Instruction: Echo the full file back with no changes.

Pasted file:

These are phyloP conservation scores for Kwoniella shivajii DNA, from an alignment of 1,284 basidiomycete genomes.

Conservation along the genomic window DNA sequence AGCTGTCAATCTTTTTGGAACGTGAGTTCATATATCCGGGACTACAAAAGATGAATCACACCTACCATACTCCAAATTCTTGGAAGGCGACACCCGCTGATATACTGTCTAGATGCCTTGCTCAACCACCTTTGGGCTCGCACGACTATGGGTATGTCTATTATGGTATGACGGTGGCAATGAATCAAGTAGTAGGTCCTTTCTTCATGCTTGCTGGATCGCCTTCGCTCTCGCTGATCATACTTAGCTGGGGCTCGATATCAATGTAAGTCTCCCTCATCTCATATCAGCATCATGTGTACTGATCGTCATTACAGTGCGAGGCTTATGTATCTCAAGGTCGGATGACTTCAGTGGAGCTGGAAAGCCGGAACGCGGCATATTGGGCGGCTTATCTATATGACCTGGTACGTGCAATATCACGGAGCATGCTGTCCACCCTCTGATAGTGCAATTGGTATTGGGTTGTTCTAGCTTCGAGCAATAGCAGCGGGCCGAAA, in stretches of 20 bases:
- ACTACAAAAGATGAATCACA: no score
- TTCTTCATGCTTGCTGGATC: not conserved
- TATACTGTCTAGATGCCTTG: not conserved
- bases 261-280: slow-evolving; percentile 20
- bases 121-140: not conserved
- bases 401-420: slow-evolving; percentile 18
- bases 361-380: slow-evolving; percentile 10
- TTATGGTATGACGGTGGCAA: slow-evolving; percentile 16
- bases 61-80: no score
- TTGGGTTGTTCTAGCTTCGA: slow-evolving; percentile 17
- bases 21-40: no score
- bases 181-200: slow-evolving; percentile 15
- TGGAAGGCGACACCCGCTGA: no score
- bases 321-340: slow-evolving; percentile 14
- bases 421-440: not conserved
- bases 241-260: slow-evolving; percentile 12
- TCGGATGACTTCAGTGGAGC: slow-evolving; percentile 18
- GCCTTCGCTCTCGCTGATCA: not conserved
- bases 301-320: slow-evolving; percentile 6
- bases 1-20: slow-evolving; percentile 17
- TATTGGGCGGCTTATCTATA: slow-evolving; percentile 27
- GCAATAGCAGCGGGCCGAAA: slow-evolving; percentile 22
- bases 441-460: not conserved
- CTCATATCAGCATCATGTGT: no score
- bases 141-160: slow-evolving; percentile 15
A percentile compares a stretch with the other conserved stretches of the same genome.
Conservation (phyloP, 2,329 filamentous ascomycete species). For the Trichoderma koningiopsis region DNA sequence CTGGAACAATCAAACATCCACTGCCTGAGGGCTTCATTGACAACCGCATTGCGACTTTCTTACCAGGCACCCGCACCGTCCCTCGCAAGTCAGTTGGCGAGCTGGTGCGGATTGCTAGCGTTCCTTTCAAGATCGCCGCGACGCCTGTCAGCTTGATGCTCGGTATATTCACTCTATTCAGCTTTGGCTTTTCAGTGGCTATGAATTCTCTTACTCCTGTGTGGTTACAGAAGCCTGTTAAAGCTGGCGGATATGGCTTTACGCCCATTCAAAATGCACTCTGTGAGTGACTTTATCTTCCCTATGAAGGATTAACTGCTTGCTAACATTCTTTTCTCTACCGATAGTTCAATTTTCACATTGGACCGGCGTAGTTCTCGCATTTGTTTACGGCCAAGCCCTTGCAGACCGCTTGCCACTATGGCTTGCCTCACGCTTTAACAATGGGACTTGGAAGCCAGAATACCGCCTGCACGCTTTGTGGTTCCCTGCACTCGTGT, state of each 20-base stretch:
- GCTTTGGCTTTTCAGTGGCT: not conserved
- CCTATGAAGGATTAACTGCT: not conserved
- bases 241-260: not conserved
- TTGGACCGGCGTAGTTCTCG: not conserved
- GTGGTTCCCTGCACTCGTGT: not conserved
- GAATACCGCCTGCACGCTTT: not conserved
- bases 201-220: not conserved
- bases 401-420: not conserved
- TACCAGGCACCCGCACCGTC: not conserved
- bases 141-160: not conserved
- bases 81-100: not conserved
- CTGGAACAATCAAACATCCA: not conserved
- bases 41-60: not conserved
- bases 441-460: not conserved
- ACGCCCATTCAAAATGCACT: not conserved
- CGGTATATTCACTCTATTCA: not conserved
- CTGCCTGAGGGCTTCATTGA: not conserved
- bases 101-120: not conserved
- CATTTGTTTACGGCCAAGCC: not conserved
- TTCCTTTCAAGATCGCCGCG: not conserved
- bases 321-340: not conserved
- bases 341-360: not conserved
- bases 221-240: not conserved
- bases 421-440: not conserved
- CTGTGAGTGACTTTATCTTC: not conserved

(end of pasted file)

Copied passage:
These are phyloP conservation scores for Kwoniella shivajii DNA, from an alignment of 1,284 basidiomycete genomes.

Conservation along the genomic window DNA sequence AGCTGTCAATCTTTTTGGAACGTGAGTTCATATATCCGGGACTACAAAAGATGAATCACACCTACCATACTCCAAATTCTTGGAAGGCGACACCCGCTGATATACTGTCTAGATGCCTTGCTCAACCACCTTTGGGCTCGCACGACTATGGGTATGTCTATTATGGTATGACGGTGGCAATGAATCAAGTAGTAGGTCCTTTCTTCATGCTTGCTGGATCGCCTTCGCTCTCGCTGATCATACTTAGCTGGGGCTCGATATCAATGTAAGTCTCCCTCATCTCATATCAGCATCATGTGTACTGATCGTCATTACAGTGCGAGGCTTATGTATCTCAAGGTCGGATGACTTCAGTGGAGCTGGAAAGCCGGAACGCGGCATATTGGGCGGCTTATCTATATGACCTGGTACGTGCAATATCACGGAGCATGCTGTCCACCCTCTGATAGTGCAATTGGTATTGGGTTGTTCTAGCTTCGAGCAATAGCAGCGGGCCGAAA, in stretches of 20 bases:
- ACTACAAAAGATGAATCACA: no score
- TTCTTCATGCTTGCTGGATC: not conserved
- TATACTGTCTAGATGCCTTG: not conserved
- bases 261-280: slow-evolving; percentile 20
- bases 121-140: not conserved
- bases 401-420: slow-evolving; percentile 18
- bases 361-380: slow-evolving; percentile 10
- TTATGGTATGACGGTGGCAA: slow-evolving; percentile 16
- bases 61-80: no score
- TTGGGTTGTTCTAGCTTCGA: slow-evolving; percentile 17
- bases 21-40: no score
- bases 181-200: slow-evolving; percentile 15
- TGGAAGGCGACACCCGCTGA: no score
- bases 321-340: slow-evolving; percentile 14
- bases 421-440: not conserved
- bases 241-260: slow-evolving; percentile 12
- TCGGATGACTTCAGTGGAGC: slow-evolving; percentile 18
- GCCTTCGCTCTCGCTGATCA: not conserved
- bases 301-320: slow-evolving; percentile 6
- bases 1-20: slow-evolving; percentile 17
- TATTGGGCGGCTTATCTATA: slow-evolving; percentile 27
- GCAATAGCAGCGGGCCGAAA: slow-evolving; percentile 22
- bases 441-460: not conserved
- CTCATATCAGCATCATGTGT: no score
- bases 141-160: slow-evolving; percentile 15
A percentile compares a stretch with the other conserved stretches of the same genome.
Conservation (phyloP, 2,329 filamentous ascomycete species). For the Trichoderma koningiopsis region DNA sequence CTGGAACAATCAAACATCCACTGCCTGAGGGCTTCATTGACAACCGCATTGCGACTTTCTTACCAGGCACCCGCACCGTCCCTCGCAAGTCAGTTGGCGAGCTGGTGCGGATTGCTAGCGTTCCTTTCAAGATCGCCGCGACGCCTGTCAGCTTGATGCTCGGTATATTCACTCTATTCAGCTTTGGCTTTTCAGTGGCTATGAATTCTCTTACTCCTGTGTGGTTACAGAAGCCTGTTAAAGCTGGCGGATATGGCTTTACGCCCATTCAAAATGCACTCTGTGAGTGACTTTATCTTCCCTATGAAGGATTAACTGCTTGCTAACATTCTTTTCTCTACCGATAGTTCAATTTTCACATTGGACCGGCGTAGTTCTCGCATTTGTTTACGGCCAAGCCCTTGCAGACCGCTTGCCACTATGGCTTGCCTCACGCTTTAACAATGGGACTTGGAAGCCAGAATACCGCCTGCACGCTTTGTGGTTCCCTGCACTCGTGT, state of each 20-base stretch:
- GCTTTGGCTTTTCAGTGGCT: not conserved
- CCTATGAAGGATTAACTGCT: not conserved
- bases 241-260: not conserved
- TTGGACCGGCGTAGTTCTCG: not conserved
- GTGGTTCCCTGCACTCGTGT: not conserved
- GAATACCGCCTGCACGCTTT: not conserved
- bases 201-220: not conserved
- bases 401-420: not conserved
- TACCAGGCACCCGCACCGTC: not conserved
- bases 141-160: not conserved
- bases 81-100: not conserved
- CTGGAACAATCAAACATCCA: not conserved
- bases 41-60: not conserved
- bases 441-460: not conserved
- ACGCCCATTCAAAATGCACT: not conserved
- CGGTATATTCACTCTATTCA: not conserved
- CTGCCTGAGGGCTTCATTGA: not conserved
- bases 101-120: not conserved
- CATTTGTTTACGGCCAAGCC: not conserved
- TTCCTTTCAAGATCGCCGCG: not conserved
- bases 321-340: not conserved
- bases 341-360: not conserved
- bases 221-240: not conserved
- bases 421-440: not conserved
- CTGTGAGTGACTTTATCTTC: not conserved